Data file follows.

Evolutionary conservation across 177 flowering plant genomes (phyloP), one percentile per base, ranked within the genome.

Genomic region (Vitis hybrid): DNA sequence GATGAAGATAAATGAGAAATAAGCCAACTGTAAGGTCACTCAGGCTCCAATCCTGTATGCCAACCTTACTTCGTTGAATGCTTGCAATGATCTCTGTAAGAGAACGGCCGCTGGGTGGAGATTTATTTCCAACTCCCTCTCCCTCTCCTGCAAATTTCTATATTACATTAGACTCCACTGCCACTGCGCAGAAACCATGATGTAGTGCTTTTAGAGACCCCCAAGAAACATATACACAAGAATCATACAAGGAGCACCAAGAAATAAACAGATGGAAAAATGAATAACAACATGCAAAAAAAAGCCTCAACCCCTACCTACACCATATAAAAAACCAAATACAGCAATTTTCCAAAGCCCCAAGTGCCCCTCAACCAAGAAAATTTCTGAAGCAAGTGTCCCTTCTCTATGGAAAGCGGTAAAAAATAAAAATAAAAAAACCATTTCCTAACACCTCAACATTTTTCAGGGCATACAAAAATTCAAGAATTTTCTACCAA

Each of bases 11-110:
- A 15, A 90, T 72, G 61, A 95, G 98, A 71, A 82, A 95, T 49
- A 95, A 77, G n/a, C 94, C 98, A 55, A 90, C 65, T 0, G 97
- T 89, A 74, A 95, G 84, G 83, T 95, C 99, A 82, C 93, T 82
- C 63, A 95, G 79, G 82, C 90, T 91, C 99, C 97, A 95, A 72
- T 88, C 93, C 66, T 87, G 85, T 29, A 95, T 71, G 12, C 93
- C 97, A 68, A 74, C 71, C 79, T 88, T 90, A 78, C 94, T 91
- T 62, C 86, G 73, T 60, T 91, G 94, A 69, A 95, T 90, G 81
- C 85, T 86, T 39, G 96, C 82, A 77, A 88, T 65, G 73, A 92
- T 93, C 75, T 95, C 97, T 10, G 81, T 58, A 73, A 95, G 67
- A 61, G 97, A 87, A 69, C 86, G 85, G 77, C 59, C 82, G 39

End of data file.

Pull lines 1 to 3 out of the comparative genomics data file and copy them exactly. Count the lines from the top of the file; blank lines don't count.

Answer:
Evolutionary conservation across 177 flowering plant genomes (phyloP), one percentile per base, ranked within the genome.

Genomic region (Vitis hybrid): DNA sequence GATGAAGATAAATGAGAAATAAGCCAACTGTAAGGTCACTCAGGCTCCAATCCTGTATGCCAACCTTACTTCGTTGAATGCTTGCAATGATCTCTGTAAGAGAACGGCCGCTGGGTGGAGATTTATTTCCAACTCCCTCTCCCTCTCCTGCAAATTTCTATATTACATTAGACTCCACTGCCACTGCGCAGAAACCATGATGTAGTGCTTTTAGAGACCCCCAAGAAACATATACACAAGAATCATACAAGGAGCACCAAGAAATAAACAGATGGAAAAATGAATAACAACATGCAAAAAAAAGCCTCAACCCCTACCTACACCATATAAAAAACCAAATACAGCAATTTTCCAAAGCCCCAAGTGCCCCTCAACCAAGAAAATTTCTGAAGCAAGTGTCCCTTCTCTATGGAAAGCGGTAAAAAATAAAAATAAAAAAACCATTTCCTAACACCTCAACATTTTTCAGGGCATACAAAAATTCAAGAATTTTCTACCAA

Each of bases 11-110: